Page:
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BIOL1114

PREVIEW MATERIAL FOR Exam 2 - Spring 2015(March 9, 2015)

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Use a #2 pencil to fill in the information on your NCS answer sheet. Put your O-Key Account Username in the boxes indicated for LAST NAME and darken the appropriate circles. Write your Name (Last, First) and "Star" or "NoStar"in the space above the boxes containing your O-Key Account Username. Darken the (S) or (N) in the last column of the name circles. Enter the number 1512 and darken the corresponding circles in the first 4 columns of the "Student ID." Failure to perform this correctly will incur a -10pt handling fee. Read all questions and answers carefully before choosing the single BEST response for each question. Feel free to ask the instructor for clarification.



Myasthenia gravis (MG) is a severe muscular disorder in which muscles that control the eyelids, facial expressions, swallowing or breathing may be weakened. When breathing muscles are weakened, MG can be fatal. The disease is classified as autoimmune because a person’s own antibodies (proteins involved in the immune response to foreign organisms) bind to the body’s own acetylcholine receptors, thus blocking the binding of the neurotransmitter acetylcholine. Researchers have observed that women are most likely to develop MG between the ages of 20 and 40 whereas men are more likely to develop the disease between the age of 50 and 70. Some biologists hypothesize that MG is genetically inherited, although not everyone develops symptoms.

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The Hawaiian Islands are home to honeycreepers, a diverse group of birds with curved beaks that feed on the nectar of different flowers. Many of the species of Hawaiian Honeycreepers have recently become extinct or are threatened by extinction. The different species of Hawaiian honeycreepers live in different habitats on the Hawaiian Islands. Temperature decreases substantially as one moves up into the mountains of the Hawaiian Islands. The Iiwi and Apanane are two species of Hawaiian Honeycreepers that have red feathers. A single species of honeycreeper from the mainland is thought to be the direct ancestor to all species of honeycreeper currently living on the Hawaiian Islands. Evidence from genetic studies suggests that all Hawaiian Honeycreeper species diverged from a common mainland ancestor at approximately the same time. The Iiwi has a particularly narrow curved beak and feeds on the nectar of lobelid plants with very narrow flowers.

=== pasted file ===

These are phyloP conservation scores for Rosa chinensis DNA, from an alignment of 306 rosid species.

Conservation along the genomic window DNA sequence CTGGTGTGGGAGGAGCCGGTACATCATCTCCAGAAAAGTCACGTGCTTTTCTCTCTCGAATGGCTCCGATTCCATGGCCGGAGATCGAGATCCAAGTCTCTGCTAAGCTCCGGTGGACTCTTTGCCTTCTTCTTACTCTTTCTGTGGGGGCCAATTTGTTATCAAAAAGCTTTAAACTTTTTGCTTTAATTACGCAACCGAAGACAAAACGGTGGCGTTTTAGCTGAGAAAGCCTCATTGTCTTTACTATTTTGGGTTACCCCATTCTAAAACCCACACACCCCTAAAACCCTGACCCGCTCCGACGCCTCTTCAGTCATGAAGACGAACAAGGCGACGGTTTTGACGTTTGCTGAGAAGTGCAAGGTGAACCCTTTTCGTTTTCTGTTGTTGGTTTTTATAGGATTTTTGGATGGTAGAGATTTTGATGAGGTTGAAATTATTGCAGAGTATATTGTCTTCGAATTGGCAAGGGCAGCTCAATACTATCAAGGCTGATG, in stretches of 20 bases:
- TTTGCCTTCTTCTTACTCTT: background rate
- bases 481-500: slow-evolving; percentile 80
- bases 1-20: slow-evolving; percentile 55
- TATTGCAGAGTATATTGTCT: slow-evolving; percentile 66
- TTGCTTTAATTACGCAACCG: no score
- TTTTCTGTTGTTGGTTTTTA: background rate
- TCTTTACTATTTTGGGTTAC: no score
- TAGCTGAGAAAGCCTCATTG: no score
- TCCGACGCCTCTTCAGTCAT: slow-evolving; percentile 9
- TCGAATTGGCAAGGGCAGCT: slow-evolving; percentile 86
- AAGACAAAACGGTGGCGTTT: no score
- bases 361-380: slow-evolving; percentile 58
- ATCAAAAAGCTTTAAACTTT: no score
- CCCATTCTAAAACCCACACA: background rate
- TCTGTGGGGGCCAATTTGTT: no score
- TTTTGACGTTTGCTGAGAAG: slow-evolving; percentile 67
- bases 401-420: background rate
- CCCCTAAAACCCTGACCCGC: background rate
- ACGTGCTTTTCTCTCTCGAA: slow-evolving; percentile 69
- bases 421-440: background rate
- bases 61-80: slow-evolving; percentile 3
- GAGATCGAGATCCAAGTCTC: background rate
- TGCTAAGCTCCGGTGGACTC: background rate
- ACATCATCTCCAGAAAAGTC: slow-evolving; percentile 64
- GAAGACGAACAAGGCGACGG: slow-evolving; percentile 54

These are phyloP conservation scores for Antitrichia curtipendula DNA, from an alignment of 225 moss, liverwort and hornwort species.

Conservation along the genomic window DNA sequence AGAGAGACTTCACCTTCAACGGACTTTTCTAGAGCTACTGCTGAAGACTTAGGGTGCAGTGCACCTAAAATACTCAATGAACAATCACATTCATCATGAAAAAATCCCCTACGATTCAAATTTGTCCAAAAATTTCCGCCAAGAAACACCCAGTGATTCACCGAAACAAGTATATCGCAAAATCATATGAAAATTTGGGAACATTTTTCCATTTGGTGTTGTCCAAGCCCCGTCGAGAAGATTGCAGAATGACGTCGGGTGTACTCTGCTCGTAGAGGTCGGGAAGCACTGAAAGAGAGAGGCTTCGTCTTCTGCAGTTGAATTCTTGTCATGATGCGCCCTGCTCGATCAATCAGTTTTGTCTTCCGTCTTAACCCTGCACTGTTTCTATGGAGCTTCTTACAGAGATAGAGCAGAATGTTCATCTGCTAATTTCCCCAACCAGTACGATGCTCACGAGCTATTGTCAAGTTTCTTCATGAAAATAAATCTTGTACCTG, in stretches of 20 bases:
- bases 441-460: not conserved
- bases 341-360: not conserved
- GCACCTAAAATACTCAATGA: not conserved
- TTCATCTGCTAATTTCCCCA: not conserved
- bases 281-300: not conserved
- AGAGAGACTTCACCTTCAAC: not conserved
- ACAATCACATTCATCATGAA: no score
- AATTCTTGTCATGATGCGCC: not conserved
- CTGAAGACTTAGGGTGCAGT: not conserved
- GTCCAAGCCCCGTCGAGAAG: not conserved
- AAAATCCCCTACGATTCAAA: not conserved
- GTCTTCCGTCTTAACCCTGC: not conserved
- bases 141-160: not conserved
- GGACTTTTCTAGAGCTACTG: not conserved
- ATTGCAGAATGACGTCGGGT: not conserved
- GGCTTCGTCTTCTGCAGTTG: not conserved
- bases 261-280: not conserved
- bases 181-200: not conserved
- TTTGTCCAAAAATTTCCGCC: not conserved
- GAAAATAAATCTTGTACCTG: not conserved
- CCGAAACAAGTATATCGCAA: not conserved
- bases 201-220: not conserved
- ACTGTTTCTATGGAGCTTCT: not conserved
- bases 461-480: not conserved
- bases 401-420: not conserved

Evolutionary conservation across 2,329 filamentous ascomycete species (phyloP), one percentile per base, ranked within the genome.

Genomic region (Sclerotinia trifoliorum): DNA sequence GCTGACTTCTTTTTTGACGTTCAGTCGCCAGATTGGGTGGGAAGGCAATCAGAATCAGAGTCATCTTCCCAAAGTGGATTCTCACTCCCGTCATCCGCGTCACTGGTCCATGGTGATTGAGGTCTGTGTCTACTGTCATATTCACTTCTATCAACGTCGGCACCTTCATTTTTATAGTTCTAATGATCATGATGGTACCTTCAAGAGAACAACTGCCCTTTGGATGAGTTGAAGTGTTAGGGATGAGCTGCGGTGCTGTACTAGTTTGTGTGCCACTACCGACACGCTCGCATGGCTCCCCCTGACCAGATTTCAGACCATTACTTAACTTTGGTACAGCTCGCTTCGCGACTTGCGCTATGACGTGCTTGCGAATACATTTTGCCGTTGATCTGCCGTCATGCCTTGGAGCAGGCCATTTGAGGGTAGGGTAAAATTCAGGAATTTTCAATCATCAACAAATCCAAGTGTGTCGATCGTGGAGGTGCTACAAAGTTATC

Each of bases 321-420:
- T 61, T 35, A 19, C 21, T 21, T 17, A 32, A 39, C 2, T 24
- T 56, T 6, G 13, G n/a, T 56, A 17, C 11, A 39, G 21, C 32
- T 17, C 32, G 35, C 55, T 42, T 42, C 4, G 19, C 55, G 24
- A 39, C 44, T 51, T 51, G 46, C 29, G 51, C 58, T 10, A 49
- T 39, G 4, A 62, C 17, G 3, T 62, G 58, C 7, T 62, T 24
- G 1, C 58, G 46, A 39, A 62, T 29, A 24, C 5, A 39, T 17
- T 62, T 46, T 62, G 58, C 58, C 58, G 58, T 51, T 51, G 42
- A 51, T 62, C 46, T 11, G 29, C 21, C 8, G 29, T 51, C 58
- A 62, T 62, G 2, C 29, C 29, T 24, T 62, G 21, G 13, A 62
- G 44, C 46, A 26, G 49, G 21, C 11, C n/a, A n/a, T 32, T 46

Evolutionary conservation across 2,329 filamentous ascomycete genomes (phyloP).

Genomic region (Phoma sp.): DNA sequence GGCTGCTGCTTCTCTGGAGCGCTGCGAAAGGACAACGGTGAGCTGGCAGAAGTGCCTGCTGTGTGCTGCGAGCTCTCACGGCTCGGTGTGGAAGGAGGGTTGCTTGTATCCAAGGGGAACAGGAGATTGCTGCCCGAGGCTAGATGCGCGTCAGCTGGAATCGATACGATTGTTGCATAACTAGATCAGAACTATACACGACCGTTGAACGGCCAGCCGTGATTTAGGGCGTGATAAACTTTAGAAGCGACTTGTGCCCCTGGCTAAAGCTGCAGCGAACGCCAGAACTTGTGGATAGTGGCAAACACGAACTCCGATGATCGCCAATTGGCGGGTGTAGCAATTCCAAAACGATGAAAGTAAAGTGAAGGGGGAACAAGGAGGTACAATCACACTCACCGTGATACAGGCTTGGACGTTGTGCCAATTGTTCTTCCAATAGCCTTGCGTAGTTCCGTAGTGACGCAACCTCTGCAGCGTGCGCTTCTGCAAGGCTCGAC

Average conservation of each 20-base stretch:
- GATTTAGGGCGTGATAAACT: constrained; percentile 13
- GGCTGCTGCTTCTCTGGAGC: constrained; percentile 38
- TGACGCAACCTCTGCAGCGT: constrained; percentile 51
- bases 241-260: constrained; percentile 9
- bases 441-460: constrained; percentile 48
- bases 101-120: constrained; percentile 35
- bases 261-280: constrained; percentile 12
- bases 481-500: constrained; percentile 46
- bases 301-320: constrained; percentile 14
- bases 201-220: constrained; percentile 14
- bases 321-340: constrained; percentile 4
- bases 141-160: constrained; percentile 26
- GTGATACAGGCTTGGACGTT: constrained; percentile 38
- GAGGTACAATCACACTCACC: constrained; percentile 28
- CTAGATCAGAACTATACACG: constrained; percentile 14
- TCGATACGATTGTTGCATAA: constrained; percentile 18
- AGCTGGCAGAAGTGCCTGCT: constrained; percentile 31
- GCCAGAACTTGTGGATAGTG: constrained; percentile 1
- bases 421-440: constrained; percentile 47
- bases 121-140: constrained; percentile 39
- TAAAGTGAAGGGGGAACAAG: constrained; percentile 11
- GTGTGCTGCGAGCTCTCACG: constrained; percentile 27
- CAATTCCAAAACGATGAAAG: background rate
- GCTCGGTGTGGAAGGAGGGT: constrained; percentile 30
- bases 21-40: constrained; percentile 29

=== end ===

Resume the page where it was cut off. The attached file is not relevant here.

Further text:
Honeycreeper species

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Hawain islands

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Slugs are shell-less mollusks, a type of soft-bodied invertebrate. Slugs are ectothermic animals, adapted to live in aquatic and terrestrial environments. Many species of marine slugs live in warm tropical oceans. Many species of marine slugs are beautifully colored (Red and yellow wavelengths of light are filtered out at ocean depths greater than 30m). Some sea slugs have venomous cells that can sting potential predators. The cells of marine slugs have a salt concentration equal to that of seawater. A few species of marine sea slugs (such as the green slug Elysia timida) that feed on algae are hypothesized to store undigested chloroplasts from algae in their skin cells and harvest photosynthetic energy from the undigested algae stored in their skin cells. Slugs that live on land have never been observed to do this.

Terrestrial slugs were some of the first invertebrates to have colonized land from aquatic habitats. Many terrestrial slugs, which are never photosynthetic, are considered garden pests because of their large appetite for plant leaves.

Elysia timida

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Garden slug

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Dan the beagle is at it again! Dan has an upset stomach caused by his recent illness at the family reunion. He decides that he must find grass to eat to soothe his nausea, but cannot because of all the recent snow! Even though he knows nothing about growing plants, Dan decides to grow a fresh crop of Bermuda grass. You must use your knowledge to help answer Dan's questions concerning his new plants!

Some of the topics that have sparked Dan’s interest are related to: where the plants get the bulk of their ATP; how well his grass will grow under green wavelengths of light; test what happens when he provides more electron carriers to the grass; find out where a hydrogen gradient takes place in photosynthesis; why he feels friskier in the day time when he is around the Bermuda grass and sluggish at night; where does the bulk mass of his plants come from; why his grass is dying once he stops watering it; what happens to the atoms of carbon in glucose during cellular respiration and where we get the oxygen we use in the electron transport chain; and what happens if a tornado rips part of his Bermuda grass crop and blows it across town. Dan understands that plants need water, sunlight, and soil, but he is unsure where the plants get the bulk of their ATP.

Beagle on grass

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